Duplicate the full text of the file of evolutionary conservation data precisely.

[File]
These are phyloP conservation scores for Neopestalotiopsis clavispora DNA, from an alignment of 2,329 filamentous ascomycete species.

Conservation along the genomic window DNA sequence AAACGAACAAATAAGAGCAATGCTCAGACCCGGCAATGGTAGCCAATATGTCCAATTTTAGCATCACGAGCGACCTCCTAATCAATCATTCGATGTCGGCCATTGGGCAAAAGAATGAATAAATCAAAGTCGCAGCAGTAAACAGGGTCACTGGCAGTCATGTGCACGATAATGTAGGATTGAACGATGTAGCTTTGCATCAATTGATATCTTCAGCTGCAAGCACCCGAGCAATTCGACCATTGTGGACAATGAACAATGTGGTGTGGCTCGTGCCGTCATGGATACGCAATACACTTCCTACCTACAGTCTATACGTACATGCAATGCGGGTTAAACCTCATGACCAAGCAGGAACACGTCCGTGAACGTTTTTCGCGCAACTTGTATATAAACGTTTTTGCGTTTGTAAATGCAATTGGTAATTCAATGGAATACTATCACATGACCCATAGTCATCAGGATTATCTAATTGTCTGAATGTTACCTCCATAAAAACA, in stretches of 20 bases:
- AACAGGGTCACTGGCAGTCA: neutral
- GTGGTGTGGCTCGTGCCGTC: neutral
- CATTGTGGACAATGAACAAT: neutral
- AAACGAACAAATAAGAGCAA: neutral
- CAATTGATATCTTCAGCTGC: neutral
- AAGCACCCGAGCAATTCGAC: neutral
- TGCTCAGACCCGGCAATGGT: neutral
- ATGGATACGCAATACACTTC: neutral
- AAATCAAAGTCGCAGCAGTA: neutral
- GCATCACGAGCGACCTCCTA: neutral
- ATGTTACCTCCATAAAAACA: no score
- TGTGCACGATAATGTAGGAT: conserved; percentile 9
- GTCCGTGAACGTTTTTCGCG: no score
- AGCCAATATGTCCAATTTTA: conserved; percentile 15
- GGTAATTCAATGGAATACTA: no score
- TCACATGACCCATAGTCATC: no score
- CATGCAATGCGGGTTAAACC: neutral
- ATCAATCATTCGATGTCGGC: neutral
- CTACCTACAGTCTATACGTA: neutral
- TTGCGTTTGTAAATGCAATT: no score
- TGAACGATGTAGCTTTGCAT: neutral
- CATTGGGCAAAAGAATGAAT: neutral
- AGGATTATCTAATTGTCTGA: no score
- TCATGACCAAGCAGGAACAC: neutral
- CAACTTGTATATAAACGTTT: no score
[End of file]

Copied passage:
These are phyloP conservation scores for Neopestalotiopsis clavispora DNA, from an alignment of 2,329 filamentous ascomycete species.

Conservation along the genomic window DNA sequence AAACGAACAAATAAGAGCAATGCTCAGACCCGGCAATGGTAGCCAATATGTCCAATTTTAGCATCACGAGCGACCTCCTAATCAATCATTCGATGTCGGCCATTGGGCAAAAGAATGAATAAATCAAAGTCGCAGCAGTAAACAGGGTCACTGGCAGTCATGTGCACGATAATGTAGGATTGAACGATGTAGCTTTGCATCAATTGATATCTTCAGCTGCAAGCACCCGAGCAATTCGACCATTGTGGACAATGAACAATGTGGTGTGGCTCGTGCCGTCATGGATACGCAATACACTTCCTACCTACAGTCTATACGTACATGCAATGCGGGTTAAACCTCATGACCAAGCAGGAACACGTCCGTGAACGTTTTTCGCGCAACTTGTATATAAACGTTTTTGCGTTTGTAAATGCAATTGGTAATTCAATGGAATACTATCACATGACCCATAGTCATCAGGATTATCTAATTGTCTGAATGTTACCTCCATAAAAACA, in stretches of 20 bases:
- AACAGGGTCACTGGCAGTCA: neutral
- GTGGTGTGGCTCGTGCCGTC: neutral
- CATTGTGGACAATGAACAAT: neutral
- AAACGAACAAATAAGAGCAA: neutral
- CAATTGATATCTTCAGCTGC: neutral
- AAGCACCCGAGCAATTCGAC: neutral
- TGCTCAGACCCGGCAATGGT: neutral
- ATGGATACGCAATACACTTC: neutral
- AAATCAAAGTCGCAGCAGTA: neutral
- GCATCACGAGCGACCTCCTA: neutral
- ATGTTACCTCCATAAAAACA: no score
- TGTGCACGATAATGTAGGAT: conserved; percentile 9
- GTCCGTGAACGTTTTTCGCG: no score
- AGCCAATATGTCCAATTTTA: conserved; percentile 15
- GGTAATTCAATGGAATACTA: no score
- TCACATGACCCATAGTCATC: no score
- CATGCAATGCGGGTTAAACC: neutral
- ATCAATCATTCGATGTCGGC: neutral
- CTACCTACAGTCTATACGTA: neutral
- TTGCGTTTGTAAATGCAATT: no score
- TGAACGATGTAGCTTTGCAT: neutral
- CATTGGGCAAAAGAATGAAT: neutral
- AGGATTATCTAATTGTCTGA: no score
- TCATGACCAAGCAGGAACAC: neutral
- CAACTTGTATATAAACGTTT: no score